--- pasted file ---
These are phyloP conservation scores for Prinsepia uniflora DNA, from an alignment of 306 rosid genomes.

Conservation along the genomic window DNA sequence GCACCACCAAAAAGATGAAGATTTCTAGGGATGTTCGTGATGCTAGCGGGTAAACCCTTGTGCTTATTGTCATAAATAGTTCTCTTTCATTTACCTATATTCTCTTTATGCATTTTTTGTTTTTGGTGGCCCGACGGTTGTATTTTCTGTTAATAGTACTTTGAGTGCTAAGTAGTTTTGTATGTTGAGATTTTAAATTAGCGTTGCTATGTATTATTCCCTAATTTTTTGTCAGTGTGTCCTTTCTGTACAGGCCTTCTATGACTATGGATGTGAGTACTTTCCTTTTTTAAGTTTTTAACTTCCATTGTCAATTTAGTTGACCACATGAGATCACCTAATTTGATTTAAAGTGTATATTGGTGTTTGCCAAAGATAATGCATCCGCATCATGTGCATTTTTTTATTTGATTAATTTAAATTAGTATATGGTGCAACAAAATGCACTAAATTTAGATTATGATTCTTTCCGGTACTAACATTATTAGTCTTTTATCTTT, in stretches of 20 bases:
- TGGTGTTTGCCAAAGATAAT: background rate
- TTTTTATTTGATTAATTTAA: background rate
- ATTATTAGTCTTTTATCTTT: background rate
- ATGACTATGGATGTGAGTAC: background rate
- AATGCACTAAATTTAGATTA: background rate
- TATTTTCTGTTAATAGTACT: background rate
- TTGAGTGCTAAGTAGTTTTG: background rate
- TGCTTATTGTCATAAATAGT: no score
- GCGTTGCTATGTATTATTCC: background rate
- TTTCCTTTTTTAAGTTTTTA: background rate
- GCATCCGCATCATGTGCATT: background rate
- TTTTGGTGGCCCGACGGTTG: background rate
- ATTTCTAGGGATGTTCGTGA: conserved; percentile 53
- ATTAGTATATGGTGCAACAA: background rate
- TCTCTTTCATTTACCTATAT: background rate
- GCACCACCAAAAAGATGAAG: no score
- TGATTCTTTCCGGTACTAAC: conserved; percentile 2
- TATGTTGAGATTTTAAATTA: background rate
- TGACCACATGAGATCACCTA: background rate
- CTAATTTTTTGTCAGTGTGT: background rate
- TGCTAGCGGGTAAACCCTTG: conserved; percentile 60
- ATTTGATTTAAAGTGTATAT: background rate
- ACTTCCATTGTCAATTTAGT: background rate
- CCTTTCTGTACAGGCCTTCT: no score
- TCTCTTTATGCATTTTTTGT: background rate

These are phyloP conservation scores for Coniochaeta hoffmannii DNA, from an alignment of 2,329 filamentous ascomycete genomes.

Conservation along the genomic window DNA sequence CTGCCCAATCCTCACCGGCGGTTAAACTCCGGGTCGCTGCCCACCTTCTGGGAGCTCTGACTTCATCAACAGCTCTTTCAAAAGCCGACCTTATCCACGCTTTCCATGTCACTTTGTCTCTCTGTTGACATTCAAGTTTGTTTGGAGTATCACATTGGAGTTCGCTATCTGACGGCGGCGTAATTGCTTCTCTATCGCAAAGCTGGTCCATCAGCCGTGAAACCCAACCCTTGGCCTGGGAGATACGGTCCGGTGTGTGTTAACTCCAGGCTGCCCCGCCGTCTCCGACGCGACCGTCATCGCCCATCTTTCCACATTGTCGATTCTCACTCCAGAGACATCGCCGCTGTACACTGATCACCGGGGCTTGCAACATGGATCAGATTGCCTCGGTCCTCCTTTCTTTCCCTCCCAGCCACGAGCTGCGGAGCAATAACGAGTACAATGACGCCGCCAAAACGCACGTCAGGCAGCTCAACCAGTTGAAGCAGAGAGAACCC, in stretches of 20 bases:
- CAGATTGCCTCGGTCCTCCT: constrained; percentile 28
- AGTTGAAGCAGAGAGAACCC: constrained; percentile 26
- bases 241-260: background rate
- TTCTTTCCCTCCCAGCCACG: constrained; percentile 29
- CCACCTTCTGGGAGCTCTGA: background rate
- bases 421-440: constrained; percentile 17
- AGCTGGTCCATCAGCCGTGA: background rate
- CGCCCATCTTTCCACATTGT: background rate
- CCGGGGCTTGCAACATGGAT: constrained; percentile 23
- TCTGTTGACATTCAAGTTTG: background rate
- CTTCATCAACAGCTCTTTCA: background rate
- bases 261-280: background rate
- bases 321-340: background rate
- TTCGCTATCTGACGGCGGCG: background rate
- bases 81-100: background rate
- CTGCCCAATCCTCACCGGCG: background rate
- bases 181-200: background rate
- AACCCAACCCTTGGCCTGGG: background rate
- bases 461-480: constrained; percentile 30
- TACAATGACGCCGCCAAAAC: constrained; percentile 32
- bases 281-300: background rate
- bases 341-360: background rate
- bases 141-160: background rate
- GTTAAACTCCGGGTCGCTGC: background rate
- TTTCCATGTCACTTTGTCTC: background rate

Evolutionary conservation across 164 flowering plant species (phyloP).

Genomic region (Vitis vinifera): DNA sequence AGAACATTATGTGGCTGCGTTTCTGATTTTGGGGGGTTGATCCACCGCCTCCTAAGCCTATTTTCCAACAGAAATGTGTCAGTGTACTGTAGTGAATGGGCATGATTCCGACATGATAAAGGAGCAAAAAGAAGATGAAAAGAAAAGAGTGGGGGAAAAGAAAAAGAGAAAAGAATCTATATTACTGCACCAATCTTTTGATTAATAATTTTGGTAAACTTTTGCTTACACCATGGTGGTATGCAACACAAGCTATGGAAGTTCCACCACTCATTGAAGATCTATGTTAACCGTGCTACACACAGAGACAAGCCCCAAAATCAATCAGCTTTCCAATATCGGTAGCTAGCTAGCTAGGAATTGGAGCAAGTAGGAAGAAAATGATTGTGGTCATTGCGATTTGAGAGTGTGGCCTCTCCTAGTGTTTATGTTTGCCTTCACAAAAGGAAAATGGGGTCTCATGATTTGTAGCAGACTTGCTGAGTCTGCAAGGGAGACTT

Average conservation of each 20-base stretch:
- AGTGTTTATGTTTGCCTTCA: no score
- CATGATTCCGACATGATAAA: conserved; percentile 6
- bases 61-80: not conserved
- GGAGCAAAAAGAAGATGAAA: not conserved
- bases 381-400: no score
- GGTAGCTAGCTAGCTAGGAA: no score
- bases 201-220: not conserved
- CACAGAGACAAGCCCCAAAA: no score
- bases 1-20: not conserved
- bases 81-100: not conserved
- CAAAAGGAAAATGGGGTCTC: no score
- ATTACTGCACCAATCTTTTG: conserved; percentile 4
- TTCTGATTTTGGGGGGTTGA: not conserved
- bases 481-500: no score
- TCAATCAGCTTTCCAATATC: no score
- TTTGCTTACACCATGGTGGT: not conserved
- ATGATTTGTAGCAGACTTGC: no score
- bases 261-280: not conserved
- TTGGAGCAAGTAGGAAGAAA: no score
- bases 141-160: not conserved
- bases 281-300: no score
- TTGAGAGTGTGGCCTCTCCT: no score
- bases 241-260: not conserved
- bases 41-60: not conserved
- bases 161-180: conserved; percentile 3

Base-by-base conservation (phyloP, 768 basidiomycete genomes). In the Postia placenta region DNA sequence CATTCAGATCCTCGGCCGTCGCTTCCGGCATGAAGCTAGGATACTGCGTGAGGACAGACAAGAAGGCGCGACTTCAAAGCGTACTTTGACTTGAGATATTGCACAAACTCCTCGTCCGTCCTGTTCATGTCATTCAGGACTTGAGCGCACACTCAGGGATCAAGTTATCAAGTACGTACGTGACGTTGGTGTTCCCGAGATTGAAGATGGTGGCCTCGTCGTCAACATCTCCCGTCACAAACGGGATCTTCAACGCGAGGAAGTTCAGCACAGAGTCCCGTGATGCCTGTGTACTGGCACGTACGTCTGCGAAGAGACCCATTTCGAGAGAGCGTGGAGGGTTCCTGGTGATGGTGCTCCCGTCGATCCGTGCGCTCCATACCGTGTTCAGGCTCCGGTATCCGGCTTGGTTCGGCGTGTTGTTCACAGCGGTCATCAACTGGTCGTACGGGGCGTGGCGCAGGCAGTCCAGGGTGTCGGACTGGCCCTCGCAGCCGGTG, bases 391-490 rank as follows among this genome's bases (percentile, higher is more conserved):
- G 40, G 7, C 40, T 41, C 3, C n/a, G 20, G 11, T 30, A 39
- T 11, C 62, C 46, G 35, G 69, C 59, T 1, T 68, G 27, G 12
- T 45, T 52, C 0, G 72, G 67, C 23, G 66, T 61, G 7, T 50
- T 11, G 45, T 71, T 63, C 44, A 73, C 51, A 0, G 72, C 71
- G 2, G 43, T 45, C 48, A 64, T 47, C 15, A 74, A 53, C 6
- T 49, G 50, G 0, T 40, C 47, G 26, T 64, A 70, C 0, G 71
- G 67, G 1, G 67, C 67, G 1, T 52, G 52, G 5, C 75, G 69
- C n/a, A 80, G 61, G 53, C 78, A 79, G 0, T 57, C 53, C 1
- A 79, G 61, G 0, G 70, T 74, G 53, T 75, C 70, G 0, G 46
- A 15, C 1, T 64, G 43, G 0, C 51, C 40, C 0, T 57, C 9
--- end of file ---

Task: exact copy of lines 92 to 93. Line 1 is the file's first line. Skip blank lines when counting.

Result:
- A 79, G 61, G 0, G 70, T 74, G 53, T 75, C 70, G 0, G 46
- A 15, C 1, T 64, G 43, G 0, C 51, C 40, C 0, T 57, C 9